The premise is simple. A posse of resilient inner-city scoundrels are forced into protecting their turf from an alien invasion which has pinpointed their manor in particular as the spot most needy of cleansing. This entails forming allegiances with other tenants and retaining the status quo while saving their own scrawny hides in the process. They big up their chests of course as status is still of utmost importance but soon realize that the threat is far too great if not tackled through some good old-fashioned community spirit. They’re the boys and girls who cried wolf on one too many occasions and before the other tenants will be willing to assist; they must overcome the urge to deadbolt their doors once these rascals come a knocking. Society has long since given up on these rotten apples so why should anyone else give a hoot?
So to the aliens themselves. Again, Cornish gets it spot-on and the design of the quadrupeds in question is nigh-on ingenious. For the most part they slink in the shadows like any good predator but, once up-close and personal, they really are a sight for sore eyes and the director’s love of monster movies is clearly evident. Shaggy neon gorillas with no eyes and glow-in-the-dark incisors, they scurry on all fours with no shortage of guile and make short work of anyone foolish enough to stand up to them. There’s a little CGI, particularly during wide shots when rapid movement is necessitated, but for the most part he keeps things practical. This is one marvellous polished piece of fiction, make no mistake.
As aforementioned, the gangstas in question may well think they’re straight up “G” but Cornish is disinterested with showing only one side of the coin. He himself was the victim of a mugging and he resists the urge to write a bunch of hateful protagonists, instead choosing to show them with their guards down on occasion. This is refreshing as, somewhere amidst the carnage, lies a strong social message, suggesting we don’t simply judge every book by its cover. The young cast equip themselves well and are assisted by old hands including Nick Frost as soundly medicated local dealer Ron. However, this is their turf, and they safeguard it decidedly well, considering they’re such an inexperienced cast of players.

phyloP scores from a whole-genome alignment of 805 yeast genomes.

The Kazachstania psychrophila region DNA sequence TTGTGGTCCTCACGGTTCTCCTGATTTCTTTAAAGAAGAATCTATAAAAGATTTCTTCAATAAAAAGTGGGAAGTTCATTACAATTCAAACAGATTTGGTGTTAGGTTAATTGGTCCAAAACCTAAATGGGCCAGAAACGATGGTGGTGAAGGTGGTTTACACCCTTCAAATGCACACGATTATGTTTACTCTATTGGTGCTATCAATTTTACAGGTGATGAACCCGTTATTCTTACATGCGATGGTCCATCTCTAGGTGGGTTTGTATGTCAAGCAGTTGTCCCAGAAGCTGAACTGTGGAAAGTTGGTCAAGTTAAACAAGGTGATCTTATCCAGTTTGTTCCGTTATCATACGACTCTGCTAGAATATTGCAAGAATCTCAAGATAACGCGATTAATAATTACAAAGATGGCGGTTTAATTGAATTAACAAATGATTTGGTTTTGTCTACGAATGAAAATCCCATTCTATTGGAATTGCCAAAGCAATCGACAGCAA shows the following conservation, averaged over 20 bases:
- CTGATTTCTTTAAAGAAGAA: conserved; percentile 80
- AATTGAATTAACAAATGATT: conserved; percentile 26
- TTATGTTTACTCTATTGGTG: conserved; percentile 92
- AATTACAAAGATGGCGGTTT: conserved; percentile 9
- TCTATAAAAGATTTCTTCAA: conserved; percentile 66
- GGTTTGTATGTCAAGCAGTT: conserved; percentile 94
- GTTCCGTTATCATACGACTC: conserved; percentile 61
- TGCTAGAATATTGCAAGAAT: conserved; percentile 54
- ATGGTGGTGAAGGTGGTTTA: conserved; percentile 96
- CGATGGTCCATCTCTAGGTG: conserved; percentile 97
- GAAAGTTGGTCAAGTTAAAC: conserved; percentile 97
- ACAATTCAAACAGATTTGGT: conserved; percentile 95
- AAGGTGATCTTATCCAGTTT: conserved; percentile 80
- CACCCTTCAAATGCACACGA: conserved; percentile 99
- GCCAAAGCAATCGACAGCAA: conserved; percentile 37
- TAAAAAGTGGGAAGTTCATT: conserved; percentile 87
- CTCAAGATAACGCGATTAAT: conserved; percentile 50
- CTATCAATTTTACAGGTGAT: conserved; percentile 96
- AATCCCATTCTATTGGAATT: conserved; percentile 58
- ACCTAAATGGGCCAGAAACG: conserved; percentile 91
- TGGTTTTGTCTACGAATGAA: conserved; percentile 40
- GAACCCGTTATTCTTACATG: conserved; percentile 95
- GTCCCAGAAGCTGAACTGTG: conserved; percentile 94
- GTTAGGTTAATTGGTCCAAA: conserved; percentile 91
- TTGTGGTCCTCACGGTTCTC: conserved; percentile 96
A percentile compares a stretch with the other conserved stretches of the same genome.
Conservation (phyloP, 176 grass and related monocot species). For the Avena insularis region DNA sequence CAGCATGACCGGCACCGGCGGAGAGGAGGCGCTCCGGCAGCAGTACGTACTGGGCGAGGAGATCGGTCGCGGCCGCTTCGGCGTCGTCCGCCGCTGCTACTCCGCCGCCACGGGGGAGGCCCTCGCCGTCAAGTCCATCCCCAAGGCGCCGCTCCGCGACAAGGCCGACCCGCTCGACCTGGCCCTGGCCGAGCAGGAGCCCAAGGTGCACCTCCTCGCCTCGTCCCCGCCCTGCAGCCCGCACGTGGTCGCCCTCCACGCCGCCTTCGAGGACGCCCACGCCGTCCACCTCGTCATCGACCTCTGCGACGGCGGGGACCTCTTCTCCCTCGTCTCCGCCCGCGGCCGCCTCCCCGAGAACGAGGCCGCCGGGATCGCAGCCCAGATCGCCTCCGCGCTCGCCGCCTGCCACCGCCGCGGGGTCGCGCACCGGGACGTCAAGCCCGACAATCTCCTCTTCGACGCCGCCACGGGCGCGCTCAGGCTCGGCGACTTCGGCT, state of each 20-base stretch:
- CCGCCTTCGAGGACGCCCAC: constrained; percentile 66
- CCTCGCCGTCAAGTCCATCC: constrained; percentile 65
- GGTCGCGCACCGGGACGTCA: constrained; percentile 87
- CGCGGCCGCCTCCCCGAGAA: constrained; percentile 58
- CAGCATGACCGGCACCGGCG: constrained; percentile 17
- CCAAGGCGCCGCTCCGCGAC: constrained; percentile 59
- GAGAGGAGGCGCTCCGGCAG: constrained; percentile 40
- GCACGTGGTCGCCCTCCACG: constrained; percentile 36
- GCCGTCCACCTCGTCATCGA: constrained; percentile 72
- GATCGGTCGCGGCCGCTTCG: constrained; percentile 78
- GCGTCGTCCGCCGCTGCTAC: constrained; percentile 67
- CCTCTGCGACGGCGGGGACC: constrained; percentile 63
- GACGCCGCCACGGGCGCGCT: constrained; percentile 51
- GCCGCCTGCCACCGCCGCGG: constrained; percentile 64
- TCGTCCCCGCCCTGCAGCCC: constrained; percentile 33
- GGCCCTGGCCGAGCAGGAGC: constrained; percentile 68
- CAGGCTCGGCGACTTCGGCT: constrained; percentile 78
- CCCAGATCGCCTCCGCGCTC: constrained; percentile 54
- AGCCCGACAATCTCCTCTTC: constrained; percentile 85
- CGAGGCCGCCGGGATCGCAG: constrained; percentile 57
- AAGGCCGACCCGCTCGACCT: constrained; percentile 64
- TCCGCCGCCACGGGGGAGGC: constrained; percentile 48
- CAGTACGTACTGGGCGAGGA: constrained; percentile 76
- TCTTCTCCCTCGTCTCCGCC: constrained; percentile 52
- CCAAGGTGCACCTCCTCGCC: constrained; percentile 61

When called for the youths in question are torn asunder in all manner of grisly ways and there are no free passes on account of his victims being under the age of consent. Despite a complete lack of parental supervision, these kids are forced into growing up fast and, should they not learn their lessons, then off with their heads. Attack The Block keeps things simple and it is this simplicity which makes for such a rich, vibrant experience within such a bleak suburban playground. Ultimately this is a glorious hark back to the monster movies of yesteryear with enough social relevance to allow for engagement with a whole new generation of moviegoers. Above all else, it reminds us that we’re all in this together. Not bad for a movie about lambent apes.
Crimson Quill’s Judgement: 8/10
Grue Factor: 3/5
For the Grue-Guzzlers: The children may well be our future but the hoodrats on this block are lambs to the slaughter and dealt with accordingly. The violence is swift and merciless, while the effects are way beyond satisfactory and the creatures themselves are a grotesque joy to behold.
Richard Charles Stevens
Keeper of The Crimson Quill